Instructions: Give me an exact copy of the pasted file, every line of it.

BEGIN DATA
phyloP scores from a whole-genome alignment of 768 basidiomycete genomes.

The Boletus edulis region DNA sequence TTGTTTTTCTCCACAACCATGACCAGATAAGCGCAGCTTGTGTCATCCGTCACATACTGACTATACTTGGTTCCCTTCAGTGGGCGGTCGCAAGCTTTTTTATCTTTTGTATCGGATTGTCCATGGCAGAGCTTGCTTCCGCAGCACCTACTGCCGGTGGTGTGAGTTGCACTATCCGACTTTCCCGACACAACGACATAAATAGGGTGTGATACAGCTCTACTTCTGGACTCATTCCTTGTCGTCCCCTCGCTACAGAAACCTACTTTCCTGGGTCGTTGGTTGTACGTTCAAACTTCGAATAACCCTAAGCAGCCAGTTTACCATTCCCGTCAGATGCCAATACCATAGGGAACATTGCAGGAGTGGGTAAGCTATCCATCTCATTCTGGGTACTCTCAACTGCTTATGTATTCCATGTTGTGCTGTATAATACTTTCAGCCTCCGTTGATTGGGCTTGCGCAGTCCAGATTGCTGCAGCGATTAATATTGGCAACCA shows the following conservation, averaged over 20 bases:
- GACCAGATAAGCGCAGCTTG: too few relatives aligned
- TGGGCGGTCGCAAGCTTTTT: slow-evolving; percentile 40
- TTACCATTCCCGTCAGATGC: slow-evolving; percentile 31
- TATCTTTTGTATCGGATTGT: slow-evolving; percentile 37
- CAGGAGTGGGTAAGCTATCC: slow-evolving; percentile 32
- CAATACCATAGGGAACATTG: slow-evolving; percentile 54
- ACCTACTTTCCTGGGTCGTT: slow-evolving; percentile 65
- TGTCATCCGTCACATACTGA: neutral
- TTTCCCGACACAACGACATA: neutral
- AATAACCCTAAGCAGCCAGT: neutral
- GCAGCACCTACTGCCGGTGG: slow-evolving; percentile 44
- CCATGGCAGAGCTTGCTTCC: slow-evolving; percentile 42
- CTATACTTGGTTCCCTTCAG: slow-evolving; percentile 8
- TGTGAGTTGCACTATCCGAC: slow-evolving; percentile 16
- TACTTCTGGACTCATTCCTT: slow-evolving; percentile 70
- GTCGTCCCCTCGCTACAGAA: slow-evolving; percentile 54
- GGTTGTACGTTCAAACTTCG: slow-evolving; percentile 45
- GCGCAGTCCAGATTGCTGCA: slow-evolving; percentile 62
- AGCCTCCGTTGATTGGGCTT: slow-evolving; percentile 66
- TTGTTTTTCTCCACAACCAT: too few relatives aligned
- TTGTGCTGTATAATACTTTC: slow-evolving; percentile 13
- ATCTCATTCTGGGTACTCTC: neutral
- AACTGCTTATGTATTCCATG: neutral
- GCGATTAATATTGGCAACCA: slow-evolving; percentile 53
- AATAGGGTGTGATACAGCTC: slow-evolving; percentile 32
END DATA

phyloP scores from a whole-genome alignment of 768 basidiomycete genomes.

The Boletus edulis region DNA sequence TTGTTTTTCTCCACAACCATGACCAGATAAGCGCAGCTTGTGTCATCCGTCACATACTGACTATACTTGGTTCCCTTCAGTGGGCGGTCGCAAGCTTTTTTATCTTTTGTATCGGATTGTCCATGGCAGAGCTTGCTTCCGCAGCACCTACTGCCGGTGGTGTGAGTTGCACTATCCGACTTTCCCGACACAACGACATAAATAGGGTGTGATACAGCTCTACTTCTGGACTCATTCCTTGTCGTCCCCTCGCTACAGAAACCTACTTTCCTGGGTCGTTGGTTGTACGTTCAAACTTCGAATAACCCTAAGCAGCCAGTTTACCATTCCCGTCAGATGCCAATACCATAGGGAACATTGCAGGAGTGGGTAAGCTATCCATCTCATTCTGGGTACTCTCAACTGCTTATGTATTCCATGTTGTGCTGTATAATACTTTCAGCCTCCGTTGATTGGGCTTGCGCAGTCCAGATTGCTGCAGCGATTAATATTGGCAACCA shows the following conservation, averaged over 20 bases:
- GACCAGATAAGCGCAGCTTG: too few relatives aligned
- TGGGCGGTCGCAAGCTTTTT: slow-evolving; percentile 40
- TTACCATTCCCGTCAGATGC: slow-evolving; percentile 31
- TATCTTTTGTATCGGATTGT: slow-evolving; percentile 37
- CAGGAGTGGGTAAGCTATCC: slow-evolving; percentile 32
- CAATACCATAGGGAACATTG: slow-evolving; percentile 54
- ACCTACTTTCCTGGGTCGTT: slow-evolving; percentile 65
- TGTCATCCGTCACATACTGA: neutral
- TTTCCCGACACAACGACATA: neutral
- AATAACCCTAAGCAGCCAGT: neutral
- GCAGCACCTACTGCCGGTGG: slow-evolving; percentile 44
- CCATGGCAGAGCTTGCTTCC: slow-evolving; percentile 42
- CTATACTTGGTTCCCTTCAG: slow-evolving; percentile 8
- TGTGAGTTGCACTATCCGAC: slow-evolving; percentile 16
- TACTTCTGGACTCATTCCTT: slow-evolving; percentile 70
- GTCGTCCCCTCGCTACAGAA: slow-evolving; percentile 54
- GGTTGTACGTTCAAACTTCG: slow-evolving; percentile 45
- GCGCAGTCCAGATTGCTGCA: slow-evolving; percentile 62
- AGCCTCCGTTGATTGGGCTT: slow-evolving; percentile 66
- TTGTTTTTCTCCACAACCAT: too few relatives aligned
- TTGTGCTGTATAATACTTTC: slow-evolving; percentile 13
- ATCTCATTCTGGGTACTCTC: neutral
- AACTGCTTATGTATTCCATG: neutral
- GCGATTAATATTGGCAACCA: slow-evolving; percentile 53
- AATAGGGTGTGATACAGCTC: slow-evolving; percentile 32